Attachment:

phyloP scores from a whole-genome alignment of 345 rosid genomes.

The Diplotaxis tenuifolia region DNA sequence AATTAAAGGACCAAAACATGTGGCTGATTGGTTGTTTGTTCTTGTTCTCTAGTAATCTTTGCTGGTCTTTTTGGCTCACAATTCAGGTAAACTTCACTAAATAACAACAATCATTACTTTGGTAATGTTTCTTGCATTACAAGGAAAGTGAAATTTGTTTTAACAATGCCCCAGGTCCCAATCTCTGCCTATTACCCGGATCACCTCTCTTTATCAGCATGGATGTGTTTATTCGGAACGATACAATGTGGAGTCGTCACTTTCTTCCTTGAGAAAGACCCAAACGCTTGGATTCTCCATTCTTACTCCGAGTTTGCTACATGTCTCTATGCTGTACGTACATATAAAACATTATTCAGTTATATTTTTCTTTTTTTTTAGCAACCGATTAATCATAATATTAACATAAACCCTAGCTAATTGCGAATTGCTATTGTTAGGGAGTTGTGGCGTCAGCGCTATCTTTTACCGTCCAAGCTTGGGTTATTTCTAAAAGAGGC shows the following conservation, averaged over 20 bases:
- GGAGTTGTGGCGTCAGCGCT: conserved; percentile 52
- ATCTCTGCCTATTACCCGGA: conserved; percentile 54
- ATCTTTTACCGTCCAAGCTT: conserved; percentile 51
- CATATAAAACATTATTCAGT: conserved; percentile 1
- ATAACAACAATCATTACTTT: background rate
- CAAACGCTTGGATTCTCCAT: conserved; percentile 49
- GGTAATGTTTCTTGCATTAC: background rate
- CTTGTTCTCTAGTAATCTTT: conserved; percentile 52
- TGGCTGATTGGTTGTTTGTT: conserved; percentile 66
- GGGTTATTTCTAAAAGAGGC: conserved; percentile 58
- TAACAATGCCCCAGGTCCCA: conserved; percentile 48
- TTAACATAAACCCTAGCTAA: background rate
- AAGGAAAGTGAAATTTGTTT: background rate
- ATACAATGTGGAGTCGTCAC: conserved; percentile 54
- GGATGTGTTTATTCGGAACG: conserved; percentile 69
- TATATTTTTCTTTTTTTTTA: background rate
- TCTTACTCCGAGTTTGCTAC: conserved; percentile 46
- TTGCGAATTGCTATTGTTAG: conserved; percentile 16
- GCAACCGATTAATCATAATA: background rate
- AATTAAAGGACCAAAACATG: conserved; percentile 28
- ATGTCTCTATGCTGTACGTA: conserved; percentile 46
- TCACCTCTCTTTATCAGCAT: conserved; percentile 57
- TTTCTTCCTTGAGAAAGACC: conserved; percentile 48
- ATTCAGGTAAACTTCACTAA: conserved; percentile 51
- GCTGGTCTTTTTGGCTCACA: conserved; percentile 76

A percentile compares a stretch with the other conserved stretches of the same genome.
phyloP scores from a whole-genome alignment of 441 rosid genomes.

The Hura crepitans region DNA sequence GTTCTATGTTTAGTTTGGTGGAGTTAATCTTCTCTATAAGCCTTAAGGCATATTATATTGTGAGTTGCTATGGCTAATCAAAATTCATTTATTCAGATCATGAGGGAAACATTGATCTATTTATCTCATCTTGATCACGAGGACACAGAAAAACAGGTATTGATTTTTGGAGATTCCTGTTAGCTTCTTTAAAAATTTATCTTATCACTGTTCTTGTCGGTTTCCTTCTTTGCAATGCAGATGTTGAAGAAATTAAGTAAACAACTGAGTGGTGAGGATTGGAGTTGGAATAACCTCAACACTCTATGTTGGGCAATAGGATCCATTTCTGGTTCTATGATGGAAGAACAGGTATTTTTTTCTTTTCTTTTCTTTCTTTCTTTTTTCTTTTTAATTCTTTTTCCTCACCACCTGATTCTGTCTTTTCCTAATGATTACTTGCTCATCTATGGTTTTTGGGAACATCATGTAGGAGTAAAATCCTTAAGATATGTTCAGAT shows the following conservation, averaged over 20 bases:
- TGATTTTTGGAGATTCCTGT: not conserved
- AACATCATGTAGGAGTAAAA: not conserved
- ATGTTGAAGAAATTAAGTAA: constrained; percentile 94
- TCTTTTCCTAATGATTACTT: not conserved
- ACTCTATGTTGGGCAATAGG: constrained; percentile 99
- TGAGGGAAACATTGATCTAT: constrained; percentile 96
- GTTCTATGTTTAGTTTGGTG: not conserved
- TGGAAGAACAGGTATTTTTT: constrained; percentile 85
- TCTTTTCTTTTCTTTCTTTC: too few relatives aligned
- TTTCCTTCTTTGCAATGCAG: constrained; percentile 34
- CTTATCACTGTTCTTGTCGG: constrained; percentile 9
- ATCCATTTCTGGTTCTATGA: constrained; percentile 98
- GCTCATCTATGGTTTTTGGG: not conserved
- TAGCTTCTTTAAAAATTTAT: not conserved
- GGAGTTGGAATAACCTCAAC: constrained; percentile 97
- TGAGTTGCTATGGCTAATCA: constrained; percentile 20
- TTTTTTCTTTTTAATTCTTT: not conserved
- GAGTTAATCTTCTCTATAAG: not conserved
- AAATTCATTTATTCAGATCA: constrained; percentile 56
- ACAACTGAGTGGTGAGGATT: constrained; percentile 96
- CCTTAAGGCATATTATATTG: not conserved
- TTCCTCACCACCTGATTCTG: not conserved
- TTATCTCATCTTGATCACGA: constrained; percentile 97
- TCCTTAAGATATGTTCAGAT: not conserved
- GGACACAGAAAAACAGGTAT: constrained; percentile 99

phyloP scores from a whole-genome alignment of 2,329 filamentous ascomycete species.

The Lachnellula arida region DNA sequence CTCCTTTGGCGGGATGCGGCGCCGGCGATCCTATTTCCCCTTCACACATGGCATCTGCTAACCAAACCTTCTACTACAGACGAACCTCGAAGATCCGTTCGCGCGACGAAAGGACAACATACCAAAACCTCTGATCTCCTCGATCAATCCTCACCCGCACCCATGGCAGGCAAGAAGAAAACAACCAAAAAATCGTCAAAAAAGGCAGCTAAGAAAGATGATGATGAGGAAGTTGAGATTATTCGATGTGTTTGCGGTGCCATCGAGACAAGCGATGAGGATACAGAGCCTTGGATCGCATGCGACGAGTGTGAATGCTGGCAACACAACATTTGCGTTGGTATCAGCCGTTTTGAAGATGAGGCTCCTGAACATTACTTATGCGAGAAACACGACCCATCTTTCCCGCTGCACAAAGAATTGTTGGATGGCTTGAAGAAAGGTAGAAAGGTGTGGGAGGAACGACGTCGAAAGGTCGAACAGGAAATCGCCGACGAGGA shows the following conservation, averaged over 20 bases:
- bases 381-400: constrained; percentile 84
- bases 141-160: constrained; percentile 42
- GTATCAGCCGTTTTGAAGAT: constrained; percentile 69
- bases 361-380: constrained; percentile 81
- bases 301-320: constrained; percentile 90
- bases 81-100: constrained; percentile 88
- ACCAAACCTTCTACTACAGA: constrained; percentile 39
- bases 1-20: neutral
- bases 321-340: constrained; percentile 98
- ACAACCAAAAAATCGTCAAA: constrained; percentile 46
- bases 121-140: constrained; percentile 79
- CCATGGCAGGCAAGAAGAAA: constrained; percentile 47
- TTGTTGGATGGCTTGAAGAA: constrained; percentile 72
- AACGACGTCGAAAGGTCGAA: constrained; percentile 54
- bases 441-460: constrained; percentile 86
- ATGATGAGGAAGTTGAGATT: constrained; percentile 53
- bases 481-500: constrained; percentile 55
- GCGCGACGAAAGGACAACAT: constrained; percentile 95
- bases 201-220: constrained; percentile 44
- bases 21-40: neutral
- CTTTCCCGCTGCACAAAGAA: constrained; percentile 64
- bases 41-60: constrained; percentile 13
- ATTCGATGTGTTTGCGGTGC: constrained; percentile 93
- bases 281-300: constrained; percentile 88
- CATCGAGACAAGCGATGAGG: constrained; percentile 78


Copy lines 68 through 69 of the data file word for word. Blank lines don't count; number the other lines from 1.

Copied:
- bases 121-140: constrained; percentile 79
- CCATGGCAGGCAAGAAGAAA: constrained; percentile 47